Home > Research Projects and Centers > Center for Regional Heritage Research > Index of Texas Archaeology > Vol.
Cultural Resources Investigations for the Oncor Permian Basin – Culberson 138 kV Transmission Line Project, Culberson, Reeves, and Ward Counties, Texas
Texas Historical Commission
URS Corporation (URS) was retained by Oncor Electric Delivery Company, LLC (Oncor) to conduct an intensive cultural resources survey of the new Permian Basin - Culberson 138 kilovolt (kV) Double-Circuit Transmission Line Project (Project) right-of-way (ROW) located in Culberson, Reeves, and Ward Counties, Texas. The proposed 70-foot (ft) (21-meter [m]) wide Project ROW encompasses approximately 825 acres and traverses a total of approximately 97 miles of rural lands between the existing Oncor Permian Basin Switching Station, located approximately four miles west of Monahans, Texas in Ward County, to the existing Oncor Culberson Switching Station, located approximately 17 miles south of the Texas/New Mexico state line in Culberson County. This includes 88.7 miles of the original route, along with 8.3 miles of additional segments that were evaluated.
Currently, the Project is not subject to federal funding or permitting; therefore, no review under Section 106 of the National Historic Preservation Act of 1966, as amended, is required. Should the Project subsequently become subject to federal funding or permitting, the cultural resources investigations and site evaluations reported herein will be updated and coordinated with the Texas Historical Commission (THC) as part of fulfilling any Section 106 requirements that may arise at a later date. While the majority of the Project is located on private land, an approximately 6-mile long segment of the Project ROW traverses lands owned by University Lands (UL), which is a political subdivision of the State of Texas. Consequently, this portion of the project falls within the purview of the Antiquities Code of Texas, which requires the THC to review actions that have the potential to disturb prehistoric or historic sites in the public domain. In order to comply with the Antiquities Code, Antiquities Permit No. 7848 was obtained from the THC for the UL-owned lands, and the survey methods for this portion of the Project followed the THC’s archaeological survey standards for Texas. For the remaining areas of the Project, all cultural resources investigations were carried out in conformance with the methodologies outlined in the THC-approved Generic Research Design for Archaeological Surveys of Oncor Electric Delivery Electric Transmission Line Projects in Texas (PBS&J 2008).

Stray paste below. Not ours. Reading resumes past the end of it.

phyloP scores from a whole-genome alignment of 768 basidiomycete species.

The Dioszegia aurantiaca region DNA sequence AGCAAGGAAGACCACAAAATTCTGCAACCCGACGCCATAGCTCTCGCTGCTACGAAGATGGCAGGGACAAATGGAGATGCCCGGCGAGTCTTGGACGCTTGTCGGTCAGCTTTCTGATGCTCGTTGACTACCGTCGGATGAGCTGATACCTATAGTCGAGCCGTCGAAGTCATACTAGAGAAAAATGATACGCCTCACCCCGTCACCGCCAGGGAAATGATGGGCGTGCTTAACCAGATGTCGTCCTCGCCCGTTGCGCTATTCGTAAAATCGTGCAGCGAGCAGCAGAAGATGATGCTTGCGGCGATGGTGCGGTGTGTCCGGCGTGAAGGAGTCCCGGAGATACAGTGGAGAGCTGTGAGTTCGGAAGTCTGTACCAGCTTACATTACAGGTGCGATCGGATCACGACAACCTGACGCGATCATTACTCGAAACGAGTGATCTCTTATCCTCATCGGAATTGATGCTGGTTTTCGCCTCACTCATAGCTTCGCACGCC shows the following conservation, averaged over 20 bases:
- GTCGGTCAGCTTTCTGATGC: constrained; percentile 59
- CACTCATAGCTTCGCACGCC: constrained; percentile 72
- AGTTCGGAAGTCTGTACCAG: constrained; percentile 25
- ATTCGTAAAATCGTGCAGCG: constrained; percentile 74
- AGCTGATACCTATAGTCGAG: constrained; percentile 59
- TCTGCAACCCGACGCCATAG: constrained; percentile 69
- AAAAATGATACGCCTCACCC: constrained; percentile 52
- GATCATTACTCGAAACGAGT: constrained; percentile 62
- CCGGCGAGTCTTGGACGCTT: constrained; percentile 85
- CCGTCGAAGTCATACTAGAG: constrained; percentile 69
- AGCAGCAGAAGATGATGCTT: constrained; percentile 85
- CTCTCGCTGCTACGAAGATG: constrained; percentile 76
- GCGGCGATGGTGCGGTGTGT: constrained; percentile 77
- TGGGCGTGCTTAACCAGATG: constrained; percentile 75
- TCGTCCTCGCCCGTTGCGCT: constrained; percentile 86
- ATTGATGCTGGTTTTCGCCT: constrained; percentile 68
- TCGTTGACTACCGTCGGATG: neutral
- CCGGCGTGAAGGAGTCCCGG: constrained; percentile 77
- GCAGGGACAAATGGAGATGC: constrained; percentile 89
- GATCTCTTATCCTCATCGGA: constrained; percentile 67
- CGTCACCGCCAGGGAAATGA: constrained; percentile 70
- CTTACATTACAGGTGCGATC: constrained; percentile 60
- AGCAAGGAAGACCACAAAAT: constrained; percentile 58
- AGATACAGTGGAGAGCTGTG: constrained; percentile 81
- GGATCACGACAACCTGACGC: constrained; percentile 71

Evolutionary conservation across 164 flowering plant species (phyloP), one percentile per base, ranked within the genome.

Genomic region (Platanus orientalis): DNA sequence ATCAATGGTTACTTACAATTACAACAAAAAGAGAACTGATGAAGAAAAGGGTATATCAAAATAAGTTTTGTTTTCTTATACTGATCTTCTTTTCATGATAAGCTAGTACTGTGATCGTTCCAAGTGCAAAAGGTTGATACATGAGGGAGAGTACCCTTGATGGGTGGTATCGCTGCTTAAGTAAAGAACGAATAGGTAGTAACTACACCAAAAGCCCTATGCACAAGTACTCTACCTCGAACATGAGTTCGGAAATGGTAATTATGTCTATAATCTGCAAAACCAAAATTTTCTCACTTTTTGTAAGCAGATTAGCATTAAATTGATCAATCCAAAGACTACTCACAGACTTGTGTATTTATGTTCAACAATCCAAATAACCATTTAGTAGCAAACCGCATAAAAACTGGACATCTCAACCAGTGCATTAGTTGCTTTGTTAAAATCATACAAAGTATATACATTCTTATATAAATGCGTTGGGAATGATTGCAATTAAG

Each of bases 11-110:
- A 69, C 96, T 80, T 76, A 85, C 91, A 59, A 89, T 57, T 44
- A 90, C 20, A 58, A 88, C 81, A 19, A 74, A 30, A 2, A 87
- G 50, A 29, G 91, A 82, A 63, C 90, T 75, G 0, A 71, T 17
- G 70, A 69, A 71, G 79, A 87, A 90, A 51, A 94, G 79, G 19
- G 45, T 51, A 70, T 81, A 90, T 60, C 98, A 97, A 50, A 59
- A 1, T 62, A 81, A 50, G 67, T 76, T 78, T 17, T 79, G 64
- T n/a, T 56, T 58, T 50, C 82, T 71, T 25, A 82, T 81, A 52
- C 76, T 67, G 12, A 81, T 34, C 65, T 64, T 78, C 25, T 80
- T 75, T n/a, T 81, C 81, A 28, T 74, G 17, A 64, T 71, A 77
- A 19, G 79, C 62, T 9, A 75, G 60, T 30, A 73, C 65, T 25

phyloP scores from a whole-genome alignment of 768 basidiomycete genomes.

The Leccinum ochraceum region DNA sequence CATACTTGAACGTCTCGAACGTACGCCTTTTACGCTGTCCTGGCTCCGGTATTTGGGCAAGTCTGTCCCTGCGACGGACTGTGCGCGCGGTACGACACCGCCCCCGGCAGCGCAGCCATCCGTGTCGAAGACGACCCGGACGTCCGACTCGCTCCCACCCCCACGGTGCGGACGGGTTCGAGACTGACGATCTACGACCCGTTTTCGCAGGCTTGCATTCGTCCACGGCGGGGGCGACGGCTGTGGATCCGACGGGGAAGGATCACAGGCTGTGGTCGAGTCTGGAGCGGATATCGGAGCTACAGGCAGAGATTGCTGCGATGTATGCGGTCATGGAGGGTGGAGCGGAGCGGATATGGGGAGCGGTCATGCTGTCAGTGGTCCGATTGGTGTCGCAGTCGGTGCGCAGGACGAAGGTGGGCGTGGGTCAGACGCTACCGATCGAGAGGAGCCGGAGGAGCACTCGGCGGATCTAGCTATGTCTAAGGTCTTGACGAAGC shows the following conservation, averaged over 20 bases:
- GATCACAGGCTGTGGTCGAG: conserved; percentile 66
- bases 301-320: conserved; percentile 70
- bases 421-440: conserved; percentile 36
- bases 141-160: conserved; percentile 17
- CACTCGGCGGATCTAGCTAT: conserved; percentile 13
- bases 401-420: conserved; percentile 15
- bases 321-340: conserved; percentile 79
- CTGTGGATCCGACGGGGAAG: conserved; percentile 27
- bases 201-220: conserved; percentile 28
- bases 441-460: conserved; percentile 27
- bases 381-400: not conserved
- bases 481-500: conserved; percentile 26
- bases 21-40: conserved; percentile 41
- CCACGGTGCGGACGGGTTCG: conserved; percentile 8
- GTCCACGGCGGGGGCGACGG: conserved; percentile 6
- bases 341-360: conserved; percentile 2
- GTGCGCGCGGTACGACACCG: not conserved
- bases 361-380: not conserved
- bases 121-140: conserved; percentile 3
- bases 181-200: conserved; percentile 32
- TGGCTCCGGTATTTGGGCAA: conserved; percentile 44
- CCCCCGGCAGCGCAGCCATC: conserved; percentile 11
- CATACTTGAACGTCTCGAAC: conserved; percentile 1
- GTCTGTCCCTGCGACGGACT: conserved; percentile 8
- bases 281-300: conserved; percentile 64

The cultural resources survey was conducted between December 7, 2015 and May 5, 2016, and consisted of an intensive 100 percent pedestrian survey and shovel testing within the Project ROW. The survey resulted in the identification of 16 newly-recorded sites and one previously recorded site (41WR85). Site forms were completed for each of the 16 newly identified archaeological sites, and trinomials were obtained from the Texas Archeological Research Laboratory. In addition, 16 isolated finds (IFs) were identified; however no site forms were prepared for IFs. All sites within the Project ROW were located in areas of eroded and/or mixed soils, lacked diagnostic artifacts, and were found to exhibit poor integrity context due to prior disturbances. Based on these observations, the portions of these sites within the Project ROW do not meet National Register of Historic Places (NRHP) and State Antiquities Landmark (SAL) eligibility requirements. However, because each of these sites appears to extend beyond the current Project ROW boundary, they have not been evaluated in their entirety and their overall NRHP and SAL eligibility is recommended to be Undetermined. Due to a lack of research potential and integrity, all IFs are recommended as not eligible for NRHP or SAL designation.